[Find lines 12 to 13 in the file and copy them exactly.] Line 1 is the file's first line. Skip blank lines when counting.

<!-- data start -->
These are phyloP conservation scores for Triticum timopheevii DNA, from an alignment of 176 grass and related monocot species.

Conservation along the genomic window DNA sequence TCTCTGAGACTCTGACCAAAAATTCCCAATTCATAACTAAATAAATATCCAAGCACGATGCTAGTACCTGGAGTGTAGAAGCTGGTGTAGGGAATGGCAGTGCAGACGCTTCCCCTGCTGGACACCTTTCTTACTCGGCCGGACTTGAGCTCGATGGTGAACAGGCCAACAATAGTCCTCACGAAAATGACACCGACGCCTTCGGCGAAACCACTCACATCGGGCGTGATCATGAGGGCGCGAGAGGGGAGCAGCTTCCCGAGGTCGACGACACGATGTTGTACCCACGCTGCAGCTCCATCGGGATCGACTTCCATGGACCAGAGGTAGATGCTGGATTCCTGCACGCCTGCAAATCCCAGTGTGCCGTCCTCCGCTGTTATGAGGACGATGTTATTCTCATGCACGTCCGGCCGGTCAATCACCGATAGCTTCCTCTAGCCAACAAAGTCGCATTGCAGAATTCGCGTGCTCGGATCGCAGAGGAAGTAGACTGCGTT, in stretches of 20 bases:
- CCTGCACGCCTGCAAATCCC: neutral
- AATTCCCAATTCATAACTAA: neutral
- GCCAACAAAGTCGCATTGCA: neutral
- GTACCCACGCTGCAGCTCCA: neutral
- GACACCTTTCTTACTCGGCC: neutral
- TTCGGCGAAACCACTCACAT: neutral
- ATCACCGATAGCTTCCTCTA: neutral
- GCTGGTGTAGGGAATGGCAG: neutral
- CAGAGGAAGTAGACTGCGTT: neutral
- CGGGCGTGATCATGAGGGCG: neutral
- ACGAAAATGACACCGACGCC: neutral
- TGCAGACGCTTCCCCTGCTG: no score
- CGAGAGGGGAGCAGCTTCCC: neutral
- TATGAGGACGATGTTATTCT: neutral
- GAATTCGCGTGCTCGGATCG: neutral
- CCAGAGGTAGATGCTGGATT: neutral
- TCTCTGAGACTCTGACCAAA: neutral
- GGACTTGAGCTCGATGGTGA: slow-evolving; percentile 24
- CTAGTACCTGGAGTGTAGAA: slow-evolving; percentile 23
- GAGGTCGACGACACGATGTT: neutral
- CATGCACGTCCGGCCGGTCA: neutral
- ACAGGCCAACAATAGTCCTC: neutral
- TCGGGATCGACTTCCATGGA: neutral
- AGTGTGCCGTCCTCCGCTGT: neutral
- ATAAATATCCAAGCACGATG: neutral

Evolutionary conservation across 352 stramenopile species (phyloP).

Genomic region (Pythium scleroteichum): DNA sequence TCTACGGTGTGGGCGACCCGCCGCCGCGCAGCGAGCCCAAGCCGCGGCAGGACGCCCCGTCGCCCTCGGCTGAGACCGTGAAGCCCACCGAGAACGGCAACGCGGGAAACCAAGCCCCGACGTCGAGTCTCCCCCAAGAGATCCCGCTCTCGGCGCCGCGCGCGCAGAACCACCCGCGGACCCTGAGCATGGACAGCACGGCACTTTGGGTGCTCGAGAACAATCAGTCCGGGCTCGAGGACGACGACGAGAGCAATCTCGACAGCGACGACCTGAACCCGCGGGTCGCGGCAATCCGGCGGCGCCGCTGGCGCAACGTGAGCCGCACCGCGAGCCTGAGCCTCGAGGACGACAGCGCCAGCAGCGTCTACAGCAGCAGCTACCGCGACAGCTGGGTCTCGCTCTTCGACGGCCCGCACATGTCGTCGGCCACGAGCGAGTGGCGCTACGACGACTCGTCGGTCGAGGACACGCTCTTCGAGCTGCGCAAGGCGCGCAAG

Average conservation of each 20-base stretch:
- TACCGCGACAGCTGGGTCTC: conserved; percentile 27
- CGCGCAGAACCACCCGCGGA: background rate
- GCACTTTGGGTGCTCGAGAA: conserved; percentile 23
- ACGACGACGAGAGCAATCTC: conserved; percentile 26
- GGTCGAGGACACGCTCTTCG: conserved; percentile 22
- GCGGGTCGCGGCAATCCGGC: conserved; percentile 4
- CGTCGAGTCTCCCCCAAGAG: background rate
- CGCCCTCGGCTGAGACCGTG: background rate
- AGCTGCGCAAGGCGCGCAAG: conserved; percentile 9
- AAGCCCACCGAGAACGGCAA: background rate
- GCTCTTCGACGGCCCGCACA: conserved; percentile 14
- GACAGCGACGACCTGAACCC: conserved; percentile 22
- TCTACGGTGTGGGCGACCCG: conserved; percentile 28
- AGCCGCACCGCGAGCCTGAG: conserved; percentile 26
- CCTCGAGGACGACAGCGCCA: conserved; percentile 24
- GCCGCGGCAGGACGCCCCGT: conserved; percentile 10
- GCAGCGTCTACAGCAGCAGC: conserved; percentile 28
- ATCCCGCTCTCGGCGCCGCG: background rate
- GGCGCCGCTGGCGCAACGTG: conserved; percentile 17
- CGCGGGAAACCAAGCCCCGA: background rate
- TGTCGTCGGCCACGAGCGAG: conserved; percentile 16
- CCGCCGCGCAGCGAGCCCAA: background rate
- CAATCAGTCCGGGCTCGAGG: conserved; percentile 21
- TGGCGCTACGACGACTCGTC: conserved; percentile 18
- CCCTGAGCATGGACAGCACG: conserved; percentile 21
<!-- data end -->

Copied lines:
- CGGGCGTGATCATGAGGGCG: neutral
- ACGAAAATGACACCGACGCC: neutral